chief fire warden of the State. It
cost the State $279.44 to put out the
fires. ;
——The members of the Nittany
Country club will held a dance at the
club house next Wednesday wight.
Miner Falls Over Bank, Breaks Neck.
1 ¢ In the Churches of the
| County.
The following program of music
i will be rendered on Christmas Sunday,
December 26th:
Mrs. Krader—Director of Choir.
Mrs. C. W. Heilhecker—Organist.
Morning Service at 10:45.
Anthem—In Bethlehem a King is
BOI Leh ee tears es ayes Berwald
Chorus—The Watchful Shepherds..... Dale
Obligato by Mary Parker
Evening Service at 7:30.
Anthem-—Peace on Earth............ Geibel
Solo—O Blessed Town of Bethie-
hem AS
Mr. William Funk.
Solo with Quartette, Bethlehem....Coombs
Mrs. Krader.
Violin Solo—Legende.......
H. Wieniawski
Mrs. Louis Schad.
Quartette—Quest of the Wise Men—From
“Holy Night.”
Messrs. Funk, Seig, Hunter and Walker.
Seolo—“0O Holy Night”..............Adams
Miss Russie Cole.
Chorus—Watchful Shepherds.......... Dale
Mixed Quartette—sSilent Night... .. Ashford
W. K. McKinney, Ph. D., Pastor.
Services in celebration of the
Christmas festival will be as follows:
| Friday, Christmas eve, 5 p. m., first
| evensong. 11:45 p .m., procession and |
{ Holy Eucharisct.
{ mas day, 7:30 a. m., Holy Eucharist,
| followed by Mattins. : 10:30 a. m., Ho-
{ly Eucharist and sermon. 5 p. m,,
| second evensong. Sunday in the Oc-
| tave, St. Stephen’s day, 8 a. m., school.
{ 11 a. m., Mattins and sermon. 7:30 p.
im., evensong and sermon. Monday |
I St. John Evangelist’s day, 10 a. m.,
Holy Eucharist. Tuesday, Holy Inno-
cent’s day, 10 a. m., Holy Eucharist.
Visitors always welcome.
Christmas Eve, 11:45 p. m.
March Pontifieale. ..............., Lemmens
For the Procession—"The first
;Nowell.......... Traditional Old English
| Kyrie Eleison Bradley
i Communion Service in E flat...... Simper
Credo in Unum Deum
Benedictus Qui Venit
Gloria in Excelsis .
Offertorium—*"Calm on the Listening Ear
of Night,” (alto, baritone and tenor so-
lo, with violin obligato).
Agnus Del ...,,....00. 0.00 00., §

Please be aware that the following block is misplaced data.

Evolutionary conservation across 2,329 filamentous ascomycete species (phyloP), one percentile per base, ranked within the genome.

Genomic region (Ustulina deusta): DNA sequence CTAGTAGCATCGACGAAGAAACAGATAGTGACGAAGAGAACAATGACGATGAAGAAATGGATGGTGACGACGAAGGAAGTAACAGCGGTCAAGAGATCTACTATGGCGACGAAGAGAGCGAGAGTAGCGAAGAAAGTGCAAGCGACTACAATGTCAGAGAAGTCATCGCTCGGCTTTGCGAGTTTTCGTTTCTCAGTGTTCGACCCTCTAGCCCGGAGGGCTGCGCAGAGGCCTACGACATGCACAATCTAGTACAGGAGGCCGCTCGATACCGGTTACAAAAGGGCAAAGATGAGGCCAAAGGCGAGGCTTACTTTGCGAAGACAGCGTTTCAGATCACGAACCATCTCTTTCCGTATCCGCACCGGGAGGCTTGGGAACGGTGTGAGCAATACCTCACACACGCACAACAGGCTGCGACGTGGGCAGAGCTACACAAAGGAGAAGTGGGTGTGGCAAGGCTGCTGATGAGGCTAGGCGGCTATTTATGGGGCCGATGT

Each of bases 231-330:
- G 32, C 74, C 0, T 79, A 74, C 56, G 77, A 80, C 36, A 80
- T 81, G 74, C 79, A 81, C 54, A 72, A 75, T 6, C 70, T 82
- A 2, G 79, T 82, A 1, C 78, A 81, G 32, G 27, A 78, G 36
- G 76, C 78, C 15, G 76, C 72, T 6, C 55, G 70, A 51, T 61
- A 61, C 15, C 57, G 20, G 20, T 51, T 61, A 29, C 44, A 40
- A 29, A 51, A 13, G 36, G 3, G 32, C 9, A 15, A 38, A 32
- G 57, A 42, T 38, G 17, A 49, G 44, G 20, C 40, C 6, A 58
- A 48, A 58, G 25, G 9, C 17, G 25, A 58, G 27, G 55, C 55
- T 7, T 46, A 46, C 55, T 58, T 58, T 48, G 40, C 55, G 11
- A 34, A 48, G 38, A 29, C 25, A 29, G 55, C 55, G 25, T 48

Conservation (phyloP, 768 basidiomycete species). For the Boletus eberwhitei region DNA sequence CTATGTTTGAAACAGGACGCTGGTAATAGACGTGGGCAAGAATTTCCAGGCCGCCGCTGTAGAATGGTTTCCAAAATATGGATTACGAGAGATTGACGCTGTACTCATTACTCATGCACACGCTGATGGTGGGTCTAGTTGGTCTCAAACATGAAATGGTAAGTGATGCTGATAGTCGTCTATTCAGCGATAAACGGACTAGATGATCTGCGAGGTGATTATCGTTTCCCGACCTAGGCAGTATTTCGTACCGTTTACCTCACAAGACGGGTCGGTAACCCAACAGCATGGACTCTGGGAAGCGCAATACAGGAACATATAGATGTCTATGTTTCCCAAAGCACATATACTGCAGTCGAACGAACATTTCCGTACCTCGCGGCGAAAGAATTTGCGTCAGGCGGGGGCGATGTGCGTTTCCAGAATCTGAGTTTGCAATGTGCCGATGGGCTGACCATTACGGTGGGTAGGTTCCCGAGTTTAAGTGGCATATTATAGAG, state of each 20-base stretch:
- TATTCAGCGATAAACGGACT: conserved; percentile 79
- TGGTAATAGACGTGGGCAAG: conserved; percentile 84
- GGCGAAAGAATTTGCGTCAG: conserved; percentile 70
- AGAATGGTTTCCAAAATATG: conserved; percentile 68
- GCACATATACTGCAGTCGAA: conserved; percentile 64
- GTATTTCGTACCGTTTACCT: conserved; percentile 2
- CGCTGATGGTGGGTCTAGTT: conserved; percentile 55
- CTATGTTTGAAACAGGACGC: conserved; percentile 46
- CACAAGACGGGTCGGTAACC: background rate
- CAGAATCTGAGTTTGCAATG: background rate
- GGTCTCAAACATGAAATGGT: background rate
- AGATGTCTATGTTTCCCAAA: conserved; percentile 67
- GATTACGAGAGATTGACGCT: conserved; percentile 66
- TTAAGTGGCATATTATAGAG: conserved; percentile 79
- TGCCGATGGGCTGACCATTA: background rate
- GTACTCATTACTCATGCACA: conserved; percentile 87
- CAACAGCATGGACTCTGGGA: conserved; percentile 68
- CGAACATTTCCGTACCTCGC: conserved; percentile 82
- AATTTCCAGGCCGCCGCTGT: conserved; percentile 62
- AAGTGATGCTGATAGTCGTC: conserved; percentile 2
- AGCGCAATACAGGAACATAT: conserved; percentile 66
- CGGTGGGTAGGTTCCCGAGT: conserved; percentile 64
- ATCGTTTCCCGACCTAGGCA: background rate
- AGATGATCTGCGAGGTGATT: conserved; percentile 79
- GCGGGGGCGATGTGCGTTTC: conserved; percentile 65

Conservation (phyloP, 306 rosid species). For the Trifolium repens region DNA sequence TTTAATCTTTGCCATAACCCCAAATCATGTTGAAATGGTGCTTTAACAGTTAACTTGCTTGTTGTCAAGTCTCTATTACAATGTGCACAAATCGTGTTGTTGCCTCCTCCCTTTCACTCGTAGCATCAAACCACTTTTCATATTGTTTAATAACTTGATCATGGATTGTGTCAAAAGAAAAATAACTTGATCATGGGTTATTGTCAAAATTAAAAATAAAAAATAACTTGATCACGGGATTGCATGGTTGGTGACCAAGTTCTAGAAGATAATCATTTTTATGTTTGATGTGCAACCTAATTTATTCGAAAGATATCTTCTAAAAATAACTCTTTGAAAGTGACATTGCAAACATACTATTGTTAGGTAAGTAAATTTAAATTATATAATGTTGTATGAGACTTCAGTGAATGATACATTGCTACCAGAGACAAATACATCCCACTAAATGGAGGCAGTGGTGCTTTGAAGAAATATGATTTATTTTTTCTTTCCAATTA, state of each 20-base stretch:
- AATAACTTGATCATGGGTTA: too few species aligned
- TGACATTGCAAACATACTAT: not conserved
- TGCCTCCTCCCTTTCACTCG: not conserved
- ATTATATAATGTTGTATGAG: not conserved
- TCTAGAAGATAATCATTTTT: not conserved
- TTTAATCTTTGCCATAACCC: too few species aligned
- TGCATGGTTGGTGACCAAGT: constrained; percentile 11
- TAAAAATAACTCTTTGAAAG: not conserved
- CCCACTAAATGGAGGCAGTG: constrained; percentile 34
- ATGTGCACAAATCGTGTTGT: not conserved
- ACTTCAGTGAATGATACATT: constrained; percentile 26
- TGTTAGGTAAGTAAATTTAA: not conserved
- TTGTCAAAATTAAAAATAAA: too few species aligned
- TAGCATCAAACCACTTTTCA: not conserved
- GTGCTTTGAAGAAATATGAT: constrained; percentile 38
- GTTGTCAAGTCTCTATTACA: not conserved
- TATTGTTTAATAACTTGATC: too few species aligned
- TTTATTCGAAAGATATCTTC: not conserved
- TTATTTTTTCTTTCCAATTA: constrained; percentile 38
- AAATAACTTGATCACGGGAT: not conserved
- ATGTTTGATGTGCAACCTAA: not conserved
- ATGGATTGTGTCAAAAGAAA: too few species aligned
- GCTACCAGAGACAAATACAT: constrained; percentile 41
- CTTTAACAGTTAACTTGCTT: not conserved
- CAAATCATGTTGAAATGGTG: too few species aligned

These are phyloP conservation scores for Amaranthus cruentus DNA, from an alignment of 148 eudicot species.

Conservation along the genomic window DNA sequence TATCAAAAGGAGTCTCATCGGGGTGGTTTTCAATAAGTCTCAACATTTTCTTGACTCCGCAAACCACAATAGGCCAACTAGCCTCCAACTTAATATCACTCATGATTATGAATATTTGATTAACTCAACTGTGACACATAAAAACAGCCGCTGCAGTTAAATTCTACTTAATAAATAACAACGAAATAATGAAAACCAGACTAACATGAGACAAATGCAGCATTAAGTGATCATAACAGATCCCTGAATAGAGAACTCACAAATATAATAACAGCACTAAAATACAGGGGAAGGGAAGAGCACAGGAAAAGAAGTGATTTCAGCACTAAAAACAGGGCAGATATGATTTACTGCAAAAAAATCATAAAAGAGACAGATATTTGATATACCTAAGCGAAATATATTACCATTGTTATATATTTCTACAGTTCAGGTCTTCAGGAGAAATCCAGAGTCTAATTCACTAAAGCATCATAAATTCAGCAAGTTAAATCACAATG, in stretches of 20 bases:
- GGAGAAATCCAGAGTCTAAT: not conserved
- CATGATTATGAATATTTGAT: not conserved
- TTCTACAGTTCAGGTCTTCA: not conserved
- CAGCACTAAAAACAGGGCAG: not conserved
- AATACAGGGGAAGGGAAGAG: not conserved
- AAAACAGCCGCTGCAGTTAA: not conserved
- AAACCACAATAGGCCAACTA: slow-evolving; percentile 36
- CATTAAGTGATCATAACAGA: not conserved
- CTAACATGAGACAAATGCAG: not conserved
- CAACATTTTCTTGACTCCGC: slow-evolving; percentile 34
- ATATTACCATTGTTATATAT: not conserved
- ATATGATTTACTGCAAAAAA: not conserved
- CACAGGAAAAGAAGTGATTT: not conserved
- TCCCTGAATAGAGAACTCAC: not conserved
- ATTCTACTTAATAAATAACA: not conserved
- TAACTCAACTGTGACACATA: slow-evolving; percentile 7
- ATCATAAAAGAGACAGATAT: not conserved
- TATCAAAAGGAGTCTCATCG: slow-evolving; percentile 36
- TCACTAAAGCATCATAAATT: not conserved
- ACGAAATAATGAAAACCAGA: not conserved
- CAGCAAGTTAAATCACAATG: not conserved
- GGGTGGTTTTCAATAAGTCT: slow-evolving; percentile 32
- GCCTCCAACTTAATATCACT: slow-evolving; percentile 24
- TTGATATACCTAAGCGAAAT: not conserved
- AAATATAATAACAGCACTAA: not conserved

Carol—"Silent Night! Holy Night!”
Sie iracinns Grueber
Carol—“The Noble Stem of Jes-
se” Praetorius
Recessional—*“It the
Midnight Clear’? Lon... Vo. 000% Willis
Postlude—Paraphrase on “Hark! the Her-
ald Angels Sing.”
Christmas Day, 10:30 a. m.
Processional—“Adeste Fideles.”
Sequence—* ‘Corde Natus”........ Plainsong
Came Upon
Communion Service in BE flat........ Simper
Offertorium—*“Break Forth into
NR BI HE A Spence
Carol—“The Son of God is Born
Tor AIL Lo. oisieridereiniss a, Praetorius
Recessional—*‘Sing, O Sing, This
Blessed Morn... 0... 0... Roper
Soloists for the Midnight Mass—Mr. and
Mrs. R. R. Blair, Mr. R. W. Funk. Mrs.
Louis Louis Schad, violinist.
On Sunday evening, January 2nd,
i there will be a special service of
{ Christmas music.
Rev. M. DeP. Maynard, Rector.
| Christmas services will be held
| Christmas morning, at 6:45, with
! Christmas Carols, special music and
a short address. Sunday, December
| 26th, morning service at 10:45, with
ja Christmas sermon. At 7 p. m. the
Sunday school festal service will be
held, with an interesting program.
| Sunday school at 9:30 a. m. Offer-
lings for the Bethany Orphan’s home.
{ Ambrose M. Schmidt, D. D., Minister.
Special service Christmas morning
‘at 7:30. In the evening at 7:30 a pro-
| gram of speeches and songs by the
i Sunday school. All services at the
| regular hours on Sunday. Visitors
i welcome.
Rev. Wilson P. Ard, Minister.
All services at usual hours. Christ-
mas sermon and music 10:45. Appro-
priate sermon with music 7:30. Bible
Children’s Home, at Mechanicsburg,
9.30. “Morning Watch,” Saturday,
6:45. Christmas exercises Monday,
December 27th, 7:30 p. m.
Christian Science Society, Furst
building, High street, Sunday service
11 a. m. Wednesday evening meet-
ing at 8 o’clock. To these meetings all
are welcome. A free reading room
is open to the public every Thursday
afternoon from 2 to 4. Here the
Bible and Christian Science literature
may be read, borrowed or purchased.
Subject, December 26th, “Christian
——Drs. M. W. Reed and W. U. Ir-
win, who have been associated togeth-
er the past two years under the name
of Drs. Reed and Irwin, will dissolve
partnership by mutual consent, effect-
ive January 1st, 1921. Dr. Reed will
retain the present offices in the Ma-
sonic building while Dr. Irwin will
take as his suite of offices the rooms
in the Allison building formerly occu-
pied by C. E. Gheen’s music store.
— “Freckles” will be the attrac-
tion at Garman’s Wednesday night,
December 29th.
$10.00 at Yeager’s. 51-1t
Alone on Christmas Day.
Do you know of any one person who
will do without a Christmas gift?
Can you think of a single soul who
will be forgotten? Is there within
your ken an isolated individual who
will be alone on Christmas day? Can
you not do one little thing for one of
these ?
3000-Pound Belt.
The largest belt in the world was
recently made by a Philadelphia man-
ufacturer. It weighs 3000 pounds, and